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  • Hi.

  • Welcome to engVid.

  • I'm Adam.

  • In today's video we're going to look at the "Compound Subject".

  • So this is a grammar lesson, and it doesn't matter if you're a beginner or advanced, it's

  • very important to understand this because it's very easy to make mistakes, especially

  • in writing.

  • So, we're going to start by looking at the subject.

  • What is a subject?

  • Just to refresh our memories.

  • The subject is the thing in the sentence or in the clause that is going to do the action

  • or is going to be in the situation of the "be" verb, if it's not an action verb.

  • Right?

  • So...

  • And we always have to make sure that our subject and our verb agree.

  • They must agree, especially in terms of number.

  • If you have a singular subject, you must have a singular verb.

  • Right?

  • So let's look at this example: "The doctor is off this week."

  • Right?

  • So when we're talking about the doctor, there's one doctor, his or her situation is that he

  • or she is off this week.

  • They're on vacation.

  • Right?

  • So we have a singular verb.

  • Now, we're going to look at compounds in terms of taking two pieces and making one subject

  • out of this...

  • Out of the two individual pieces.

  • We're going to look at "and" and we're going to look at "or", "either", "or", "neither",

  • "nor".

  • Okay?

  • But we're going to look at "or" after, we're going to start with "and".

  • First thing you need to remember about "and", it works like a plus sign.

  • One plus one equals two.

  • So, when you take two individual subjects and you join them together, you're creating

  • a two-or-more situation, or a two-or-more subject, therefore you have a plural subject.

  • Right?

  • So: "The doctor and the nurse are off", so plural, whereas you had singular.

  • Now, it doesn't matter if you have plural pieces.

  • "The doctor and the nurse are", "The doctors and the nurse are", "The doctors and the nurses

  • are", any combination because you're joining them into a group and now they are plural

  • and you have a matching verb.

  • Now, it's very important to remember that we're talking about compounds and we're using

  • a compound conjunction, but if you use: "The doctors"...

  • Well, let's just say "doctor", no "s".

  • "The doctor as well as the nurses are off this week", would this be correct?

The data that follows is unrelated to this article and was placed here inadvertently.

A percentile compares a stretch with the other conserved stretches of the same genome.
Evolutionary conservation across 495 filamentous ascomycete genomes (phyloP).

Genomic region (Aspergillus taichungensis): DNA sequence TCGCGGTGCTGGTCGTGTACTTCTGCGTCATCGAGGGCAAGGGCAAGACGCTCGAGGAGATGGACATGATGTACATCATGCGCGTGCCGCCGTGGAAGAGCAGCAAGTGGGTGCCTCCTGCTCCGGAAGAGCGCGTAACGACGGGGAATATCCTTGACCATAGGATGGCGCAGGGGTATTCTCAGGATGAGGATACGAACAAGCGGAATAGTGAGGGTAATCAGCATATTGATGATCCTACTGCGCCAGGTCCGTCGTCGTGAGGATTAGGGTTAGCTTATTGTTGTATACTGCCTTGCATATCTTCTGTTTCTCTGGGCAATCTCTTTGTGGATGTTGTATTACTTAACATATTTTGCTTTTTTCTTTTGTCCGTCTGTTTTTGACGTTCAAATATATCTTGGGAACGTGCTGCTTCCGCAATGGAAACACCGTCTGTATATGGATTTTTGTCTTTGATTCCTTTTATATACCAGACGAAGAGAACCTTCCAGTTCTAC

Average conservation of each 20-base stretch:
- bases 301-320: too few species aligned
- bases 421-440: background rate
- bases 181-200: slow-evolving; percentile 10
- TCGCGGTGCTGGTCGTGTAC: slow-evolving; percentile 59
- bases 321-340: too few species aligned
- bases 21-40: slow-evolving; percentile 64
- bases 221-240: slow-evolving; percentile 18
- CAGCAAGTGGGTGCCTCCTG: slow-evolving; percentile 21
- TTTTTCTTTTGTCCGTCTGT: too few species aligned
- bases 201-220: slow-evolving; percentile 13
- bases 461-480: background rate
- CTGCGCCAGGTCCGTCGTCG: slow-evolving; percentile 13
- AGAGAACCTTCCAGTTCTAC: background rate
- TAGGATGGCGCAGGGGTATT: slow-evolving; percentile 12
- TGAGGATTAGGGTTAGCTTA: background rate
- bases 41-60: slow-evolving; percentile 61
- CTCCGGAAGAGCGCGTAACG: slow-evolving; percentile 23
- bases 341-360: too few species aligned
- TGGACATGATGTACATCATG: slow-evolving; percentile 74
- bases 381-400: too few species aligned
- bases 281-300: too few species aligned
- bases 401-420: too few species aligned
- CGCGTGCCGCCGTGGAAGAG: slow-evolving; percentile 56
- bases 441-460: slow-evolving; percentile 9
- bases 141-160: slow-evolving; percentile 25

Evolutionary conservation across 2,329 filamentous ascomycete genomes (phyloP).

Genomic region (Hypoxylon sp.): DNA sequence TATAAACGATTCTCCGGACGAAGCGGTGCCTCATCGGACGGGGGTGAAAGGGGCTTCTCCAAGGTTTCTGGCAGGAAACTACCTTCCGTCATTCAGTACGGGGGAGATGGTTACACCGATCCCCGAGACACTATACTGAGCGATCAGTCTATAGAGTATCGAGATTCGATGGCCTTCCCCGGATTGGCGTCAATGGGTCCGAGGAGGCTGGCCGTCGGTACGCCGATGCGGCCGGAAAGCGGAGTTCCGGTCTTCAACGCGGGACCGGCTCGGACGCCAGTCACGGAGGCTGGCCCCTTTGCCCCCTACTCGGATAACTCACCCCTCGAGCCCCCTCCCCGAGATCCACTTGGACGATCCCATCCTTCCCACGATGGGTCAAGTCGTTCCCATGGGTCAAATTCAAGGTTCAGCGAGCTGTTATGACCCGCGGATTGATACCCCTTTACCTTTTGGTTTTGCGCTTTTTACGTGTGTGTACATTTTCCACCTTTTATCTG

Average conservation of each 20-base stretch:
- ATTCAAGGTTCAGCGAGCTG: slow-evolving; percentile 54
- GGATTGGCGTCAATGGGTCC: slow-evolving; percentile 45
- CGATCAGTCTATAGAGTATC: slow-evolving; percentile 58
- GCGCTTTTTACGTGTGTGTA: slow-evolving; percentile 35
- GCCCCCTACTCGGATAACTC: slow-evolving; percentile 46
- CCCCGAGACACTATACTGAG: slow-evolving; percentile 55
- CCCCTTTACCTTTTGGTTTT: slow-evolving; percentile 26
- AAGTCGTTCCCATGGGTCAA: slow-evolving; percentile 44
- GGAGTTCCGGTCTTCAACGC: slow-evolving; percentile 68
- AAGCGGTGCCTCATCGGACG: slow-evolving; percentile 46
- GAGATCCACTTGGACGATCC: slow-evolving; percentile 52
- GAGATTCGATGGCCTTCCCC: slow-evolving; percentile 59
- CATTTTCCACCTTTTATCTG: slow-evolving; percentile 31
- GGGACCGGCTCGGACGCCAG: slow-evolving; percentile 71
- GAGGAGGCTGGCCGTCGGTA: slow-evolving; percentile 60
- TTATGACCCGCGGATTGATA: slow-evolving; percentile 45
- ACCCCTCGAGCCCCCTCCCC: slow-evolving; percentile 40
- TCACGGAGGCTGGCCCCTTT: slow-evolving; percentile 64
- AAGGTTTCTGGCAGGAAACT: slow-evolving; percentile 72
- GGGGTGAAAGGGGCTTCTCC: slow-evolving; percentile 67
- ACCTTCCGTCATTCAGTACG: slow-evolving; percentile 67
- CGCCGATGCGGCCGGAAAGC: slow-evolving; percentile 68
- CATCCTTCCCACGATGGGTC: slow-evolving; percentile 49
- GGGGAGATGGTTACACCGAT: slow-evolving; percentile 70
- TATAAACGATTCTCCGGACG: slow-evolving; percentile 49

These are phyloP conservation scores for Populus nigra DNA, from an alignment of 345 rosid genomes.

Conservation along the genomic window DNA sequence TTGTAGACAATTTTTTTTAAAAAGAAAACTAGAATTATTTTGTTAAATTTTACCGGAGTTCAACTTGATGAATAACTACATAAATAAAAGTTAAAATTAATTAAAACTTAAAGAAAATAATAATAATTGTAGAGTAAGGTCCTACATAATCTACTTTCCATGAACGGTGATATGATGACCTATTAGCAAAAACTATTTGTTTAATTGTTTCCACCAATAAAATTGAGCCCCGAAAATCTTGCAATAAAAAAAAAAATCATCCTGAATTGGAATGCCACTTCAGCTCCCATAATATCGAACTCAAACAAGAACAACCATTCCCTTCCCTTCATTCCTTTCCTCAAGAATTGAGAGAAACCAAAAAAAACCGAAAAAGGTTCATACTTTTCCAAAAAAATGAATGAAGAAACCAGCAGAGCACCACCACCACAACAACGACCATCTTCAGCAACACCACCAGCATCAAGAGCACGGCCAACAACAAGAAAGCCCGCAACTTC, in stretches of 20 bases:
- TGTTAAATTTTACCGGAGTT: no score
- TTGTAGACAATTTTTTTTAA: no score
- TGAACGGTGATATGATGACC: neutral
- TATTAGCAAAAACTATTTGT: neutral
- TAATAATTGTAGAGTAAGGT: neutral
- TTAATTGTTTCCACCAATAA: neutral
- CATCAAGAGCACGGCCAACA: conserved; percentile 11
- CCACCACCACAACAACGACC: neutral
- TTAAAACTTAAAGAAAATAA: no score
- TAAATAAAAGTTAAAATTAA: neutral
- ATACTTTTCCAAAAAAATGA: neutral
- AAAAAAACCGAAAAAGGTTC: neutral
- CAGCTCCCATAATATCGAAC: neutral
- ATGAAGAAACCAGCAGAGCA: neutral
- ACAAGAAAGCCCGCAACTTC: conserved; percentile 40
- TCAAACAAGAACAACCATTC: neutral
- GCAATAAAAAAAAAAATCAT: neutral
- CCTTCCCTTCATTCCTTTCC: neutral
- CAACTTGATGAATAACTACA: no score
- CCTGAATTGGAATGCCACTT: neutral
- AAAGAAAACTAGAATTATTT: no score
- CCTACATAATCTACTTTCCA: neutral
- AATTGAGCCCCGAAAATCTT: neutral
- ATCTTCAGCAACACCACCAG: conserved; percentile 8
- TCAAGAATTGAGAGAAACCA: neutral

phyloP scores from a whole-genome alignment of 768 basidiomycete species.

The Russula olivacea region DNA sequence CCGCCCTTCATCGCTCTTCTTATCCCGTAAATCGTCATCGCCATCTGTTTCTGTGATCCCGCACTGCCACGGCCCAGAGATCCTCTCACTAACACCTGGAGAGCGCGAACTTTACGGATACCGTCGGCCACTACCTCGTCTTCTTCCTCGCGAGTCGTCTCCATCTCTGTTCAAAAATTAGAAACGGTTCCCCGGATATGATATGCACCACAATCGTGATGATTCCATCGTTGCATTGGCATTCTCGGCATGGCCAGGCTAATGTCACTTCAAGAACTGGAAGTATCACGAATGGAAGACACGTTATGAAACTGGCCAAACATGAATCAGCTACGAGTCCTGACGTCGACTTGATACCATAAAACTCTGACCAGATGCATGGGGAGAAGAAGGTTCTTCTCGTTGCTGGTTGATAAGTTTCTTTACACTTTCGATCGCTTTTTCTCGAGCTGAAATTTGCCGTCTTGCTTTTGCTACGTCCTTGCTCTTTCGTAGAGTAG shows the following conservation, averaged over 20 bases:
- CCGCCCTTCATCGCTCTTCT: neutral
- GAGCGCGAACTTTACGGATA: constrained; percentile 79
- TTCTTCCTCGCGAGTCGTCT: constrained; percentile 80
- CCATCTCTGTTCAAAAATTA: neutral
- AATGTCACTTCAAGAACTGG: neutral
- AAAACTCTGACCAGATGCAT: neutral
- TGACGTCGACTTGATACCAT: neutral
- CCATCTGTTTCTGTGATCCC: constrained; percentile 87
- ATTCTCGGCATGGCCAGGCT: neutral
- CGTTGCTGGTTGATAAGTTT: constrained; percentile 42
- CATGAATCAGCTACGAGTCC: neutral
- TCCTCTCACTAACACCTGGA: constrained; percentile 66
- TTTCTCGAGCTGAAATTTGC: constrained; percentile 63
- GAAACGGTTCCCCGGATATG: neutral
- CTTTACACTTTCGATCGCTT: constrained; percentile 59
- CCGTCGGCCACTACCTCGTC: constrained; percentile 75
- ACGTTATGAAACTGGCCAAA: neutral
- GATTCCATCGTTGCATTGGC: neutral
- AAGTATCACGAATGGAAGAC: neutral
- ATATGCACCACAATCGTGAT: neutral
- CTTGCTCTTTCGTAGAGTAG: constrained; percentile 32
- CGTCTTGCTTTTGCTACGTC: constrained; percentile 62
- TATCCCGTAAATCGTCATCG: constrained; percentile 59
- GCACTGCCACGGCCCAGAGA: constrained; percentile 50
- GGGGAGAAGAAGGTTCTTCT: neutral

• No, it would not because you're not making a compound.

  • This is an extra.

  • Okay?

  • "The doctor", but if you had: "The doctors as well as the nurses are off this week",

  • that is correct because then you would still have a plural to a plural.

  • Singular, with "as well as", singular.

  • Plural with "as well as", plural.

  • Now: "as well as", "along with", "together with", "accompanied by", all of these expressions

  • are not compound conjunctions.

  • So we only have a compound subject when we have a compound conjunction joining them.

  • Okay?

  • But there are situations where you're going to have a compound, but you still have a singular

  • subject.

  • "Spaghetti and meatballs is delicious", not "are".

  • Why is this singular?

  • Because this is a grouped thing, they always go together.

  • Spaghetti and meatballs is one idea.

  • Even though you're joining them, they are basically one item.

  • "Peanut butter and jelly is my favourite snack", or "Peanut butter and jelly sandwiches are

  • my favourite snack", but then you're using it as an adjective.

  • If it's one piece, if it's a collective, then it's singular.

  • If it's two separate items, then you're making a compound and then you have a plural.

  • Look at this one: "The founder and CEO of the company is ready to sell", "The founder

  • and CEO of the company are ready to sell".

  • Now, which of these is correct?

  • Well, both can be correct.

  • You can have one person who is both the founder of the company and the CEO of the company.

  • So if this and this refer to the same person, then it's a singular subject and you're using "is".

  • If the founder and the CEO are two different people, then you're creating a compound, you

  • have a plural, and then you have "are" as correct.

  • So it's very important to understand what the two pieces on either side of "and" are

  • doing.

  • Are they two separate things, or are they one combined thing?

  • And then you'll know which...

  • If it's a plural or a singular subject.

  • I'm going to give you some more examples after so you'll get an idea, but first let's look at "or".

  • Okay, let's look at the compound conjunction: "or".

  • "Or", "nor".

  • Okay?

  • "Neither Tom nor his sister likes to cook", "Neither Tom nor his sisters like to cook".

  • Okay?

  • Basically what you have to remember about "or" or "nor" is that the verb will agree

  • with the last part of the compound.

  • So, if the second part is singular, the verb will match singular.

  • If the second noun is plural, the verb will match plural.

  • So: "sisters like", "sister likes", same with "or".

  • So here's a situation...

  • Oh, I forgot an "r" here.

  • "Either Jill or Kevin needs to be let go."

  • So, I'm a company, I need to make some cuts in the budget, I need to fire one of these

  • people because they're too expensive.